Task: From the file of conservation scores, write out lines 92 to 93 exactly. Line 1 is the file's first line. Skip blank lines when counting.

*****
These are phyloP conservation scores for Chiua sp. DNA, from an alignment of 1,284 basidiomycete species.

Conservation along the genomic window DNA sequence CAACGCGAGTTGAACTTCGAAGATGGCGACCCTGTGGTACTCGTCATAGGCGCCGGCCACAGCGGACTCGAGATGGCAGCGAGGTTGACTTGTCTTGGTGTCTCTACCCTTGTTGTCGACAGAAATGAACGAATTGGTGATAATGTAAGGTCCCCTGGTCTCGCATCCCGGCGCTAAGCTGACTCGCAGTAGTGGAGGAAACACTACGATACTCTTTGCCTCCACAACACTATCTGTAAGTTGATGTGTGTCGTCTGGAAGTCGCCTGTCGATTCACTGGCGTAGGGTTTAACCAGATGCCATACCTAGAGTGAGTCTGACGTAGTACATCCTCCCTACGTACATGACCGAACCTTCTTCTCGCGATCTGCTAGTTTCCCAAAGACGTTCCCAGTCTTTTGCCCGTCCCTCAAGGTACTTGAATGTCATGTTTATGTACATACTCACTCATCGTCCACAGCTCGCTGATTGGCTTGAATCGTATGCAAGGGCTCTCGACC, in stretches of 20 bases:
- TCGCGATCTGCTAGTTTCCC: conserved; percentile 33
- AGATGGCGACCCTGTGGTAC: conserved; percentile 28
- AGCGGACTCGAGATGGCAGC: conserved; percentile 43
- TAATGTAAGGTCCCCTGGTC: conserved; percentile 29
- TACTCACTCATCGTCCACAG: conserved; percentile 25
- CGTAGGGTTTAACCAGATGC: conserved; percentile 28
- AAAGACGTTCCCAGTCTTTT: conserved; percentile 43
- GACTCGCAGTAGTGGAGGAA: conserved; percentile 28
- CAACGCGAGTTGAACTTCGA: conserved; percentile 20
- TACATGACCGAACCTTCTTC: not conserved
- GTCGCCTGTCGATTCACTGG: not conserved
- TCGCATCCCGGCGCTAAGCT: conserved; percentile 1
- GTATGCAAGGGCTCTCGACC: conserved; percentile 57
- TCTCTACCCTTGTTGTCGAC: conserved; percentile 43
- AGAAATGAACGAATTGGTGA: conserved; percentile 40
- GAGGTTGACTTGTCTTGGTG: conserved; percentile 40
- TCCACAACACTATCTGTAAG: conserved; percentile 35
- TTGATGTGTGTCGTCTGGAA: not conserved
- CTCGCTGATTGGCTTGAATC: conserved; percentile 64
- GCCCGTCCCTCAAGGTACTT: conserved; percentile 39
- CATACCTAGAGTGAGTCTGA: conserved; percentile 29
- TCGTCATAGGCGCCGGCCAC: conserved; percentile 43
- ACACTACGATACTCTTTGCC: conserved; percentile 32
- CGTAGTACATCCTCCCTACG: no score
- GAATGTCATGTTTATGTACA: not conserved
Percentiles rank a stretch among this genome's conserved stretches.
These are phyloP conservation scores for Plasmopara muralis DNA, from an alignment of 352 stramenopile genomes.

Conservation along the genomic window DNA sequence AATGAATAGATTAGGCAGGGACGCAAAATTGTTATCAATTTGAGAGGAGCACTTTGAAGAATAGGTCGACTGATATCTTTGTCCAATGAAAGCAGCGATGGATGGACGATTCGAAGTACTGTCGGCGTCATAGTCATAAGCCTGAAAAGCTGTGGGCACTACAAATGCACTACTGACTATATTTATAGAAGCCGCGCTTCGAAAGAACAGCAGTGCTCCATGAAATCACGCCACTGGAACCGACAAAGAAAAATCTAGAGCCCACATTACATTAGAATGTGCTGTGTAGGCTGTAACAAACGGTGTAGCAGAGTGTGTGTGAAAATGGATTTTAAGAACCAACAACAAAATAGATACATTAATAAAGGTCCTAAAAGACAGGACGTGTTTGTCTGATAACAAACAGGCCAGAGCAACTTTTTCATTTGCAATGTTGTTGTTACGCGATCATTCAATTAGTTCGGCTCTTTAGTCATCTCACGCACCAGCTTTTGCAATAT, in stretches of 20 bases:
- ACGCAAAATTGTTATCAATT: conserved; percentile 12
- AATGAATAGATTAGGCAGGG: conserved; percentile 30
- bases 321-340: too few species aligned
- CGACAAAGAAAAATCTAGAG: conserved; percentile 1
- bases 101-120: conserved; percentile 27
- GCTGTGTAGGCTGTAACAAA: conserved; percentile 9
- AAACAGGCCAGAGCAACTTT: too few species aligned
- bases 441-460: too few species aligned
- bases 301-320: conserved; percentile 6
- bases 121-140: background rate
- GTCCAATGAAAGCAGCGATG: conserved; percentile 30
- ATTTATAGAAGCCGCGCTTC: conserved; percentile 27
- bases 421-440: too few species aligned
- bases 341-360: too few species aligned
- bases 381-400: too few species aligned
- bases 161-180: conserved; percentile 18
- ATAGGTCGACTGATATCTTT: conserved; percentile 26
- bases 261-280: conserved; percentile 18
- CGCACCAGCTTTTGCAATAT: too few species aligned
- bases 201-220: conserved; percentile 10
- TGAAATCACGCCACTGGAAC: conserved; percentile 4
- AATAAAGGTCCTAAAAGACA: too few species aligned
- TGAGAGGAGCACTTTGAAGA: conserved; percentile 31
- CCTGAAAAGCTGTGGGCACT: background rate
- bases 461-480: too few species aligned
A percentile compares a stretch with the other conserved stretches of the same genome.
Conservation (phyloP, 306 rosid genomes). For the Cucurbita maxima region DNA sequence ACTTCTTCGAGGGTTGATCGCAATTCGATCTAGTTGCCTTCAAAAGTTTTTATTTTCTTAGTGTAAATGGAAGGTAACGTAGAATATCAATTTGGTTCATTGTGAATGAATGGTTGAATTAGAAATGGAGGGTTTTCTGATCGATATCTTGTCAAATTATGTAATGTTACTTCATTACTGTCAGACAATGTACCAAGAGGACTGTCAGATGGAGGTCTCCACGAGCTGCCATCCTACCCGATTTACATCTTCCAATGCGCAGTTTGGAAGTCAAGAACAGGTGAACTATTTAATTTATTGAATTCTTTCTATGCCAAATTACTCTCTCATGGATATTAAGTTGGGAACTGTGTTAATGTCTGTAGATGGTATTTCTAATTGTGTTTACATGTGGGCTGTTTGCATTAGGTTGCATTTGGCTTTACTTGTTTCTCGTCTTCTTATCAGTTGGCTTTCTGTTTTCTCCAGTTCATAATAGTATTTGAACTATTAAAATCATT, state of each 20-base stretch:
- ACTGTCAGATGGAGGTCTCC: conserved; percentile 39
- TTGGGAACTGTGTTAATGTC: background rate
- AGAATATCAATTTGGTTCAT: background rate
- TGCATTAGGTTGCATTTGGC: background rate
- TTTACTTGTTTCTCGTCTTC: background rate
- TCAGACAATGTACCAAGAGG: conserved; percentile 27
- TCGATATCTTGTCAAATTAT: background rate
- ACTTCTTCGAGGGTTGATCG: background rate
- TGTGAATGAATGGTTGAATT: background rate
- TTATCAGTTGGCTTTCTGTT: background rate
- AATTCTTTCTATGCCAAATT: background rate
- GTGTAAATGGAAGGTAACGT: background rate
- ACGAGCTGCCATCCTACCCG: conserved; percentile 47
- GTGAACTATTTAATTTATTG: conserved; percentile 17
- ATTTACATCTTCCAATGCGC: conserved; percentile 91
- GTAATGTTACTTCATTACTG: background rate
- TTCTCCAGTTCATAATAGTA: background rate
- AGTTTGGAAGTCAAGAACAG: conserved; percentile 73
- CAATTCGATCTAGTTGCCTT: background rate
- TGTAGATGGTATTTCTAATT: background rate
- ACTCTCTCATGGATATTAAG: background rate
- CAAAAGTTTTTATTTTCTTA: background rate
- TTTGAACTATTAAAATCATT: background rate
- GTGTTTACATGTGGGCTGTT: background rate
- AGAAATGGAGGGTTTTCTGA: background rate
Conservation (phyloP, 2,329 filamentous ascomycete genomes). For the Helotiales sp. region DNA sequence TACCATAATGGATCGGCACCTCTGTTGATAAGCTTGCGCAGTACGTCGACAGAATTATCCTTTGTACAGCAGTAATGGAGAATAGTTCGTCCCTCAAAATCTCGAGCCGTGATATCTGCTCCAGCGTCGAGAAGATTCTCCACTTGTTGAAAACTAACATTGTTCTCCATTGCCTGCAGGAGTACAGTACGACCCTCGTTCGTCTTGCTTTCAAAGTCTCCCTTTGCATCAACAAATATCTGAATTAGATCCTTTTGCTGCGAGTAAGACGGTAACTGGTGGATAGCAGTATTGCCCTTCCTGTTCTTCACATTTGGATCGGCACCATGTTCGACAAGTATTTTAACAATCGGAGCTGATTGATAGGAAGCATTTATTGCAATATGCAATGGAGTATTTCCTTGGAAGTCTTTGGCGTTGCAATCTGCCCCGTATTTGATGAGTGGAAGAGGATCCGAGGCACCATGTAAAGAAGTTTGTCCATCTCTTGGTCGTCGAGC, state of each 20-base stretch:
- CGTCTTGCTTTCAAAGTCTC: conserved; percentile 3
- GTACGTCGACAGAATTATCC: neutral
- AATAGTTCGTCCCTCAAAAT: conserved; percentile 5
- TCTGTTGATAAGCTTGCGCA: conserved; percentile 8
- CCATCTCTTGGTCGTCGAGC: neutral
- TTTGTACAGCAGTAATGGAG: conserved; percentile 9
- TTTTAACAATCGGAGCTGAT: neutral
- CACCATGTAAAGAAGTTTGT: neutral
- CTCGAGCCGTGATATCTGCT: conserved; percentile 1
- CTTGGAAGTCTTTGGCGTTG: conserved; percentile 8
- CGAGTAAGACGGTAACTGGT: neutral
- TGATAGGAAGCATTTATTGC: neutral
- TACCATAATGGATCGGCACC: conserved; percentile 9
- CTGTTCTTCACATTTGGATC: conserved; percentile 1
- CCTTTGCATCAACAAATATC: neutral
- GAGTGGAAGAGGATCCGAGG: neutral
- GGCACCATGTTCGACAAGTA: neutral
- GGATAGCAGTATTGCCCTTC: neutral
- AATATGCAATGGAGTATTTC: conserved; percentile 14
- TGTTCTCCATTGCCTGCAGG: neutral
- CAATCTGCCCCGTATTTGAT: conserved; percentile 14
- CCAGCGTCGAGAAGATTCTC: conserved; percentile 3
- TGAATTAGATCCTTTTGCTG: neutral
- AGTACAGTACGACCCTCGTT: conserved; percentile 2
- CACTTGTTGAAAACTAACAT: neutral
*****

- CTCGAGCCGTGATATCTGCT: conserved; percentile 1
- CTTGGAAGTCTTTGGCGTTG: conserved; percentile 8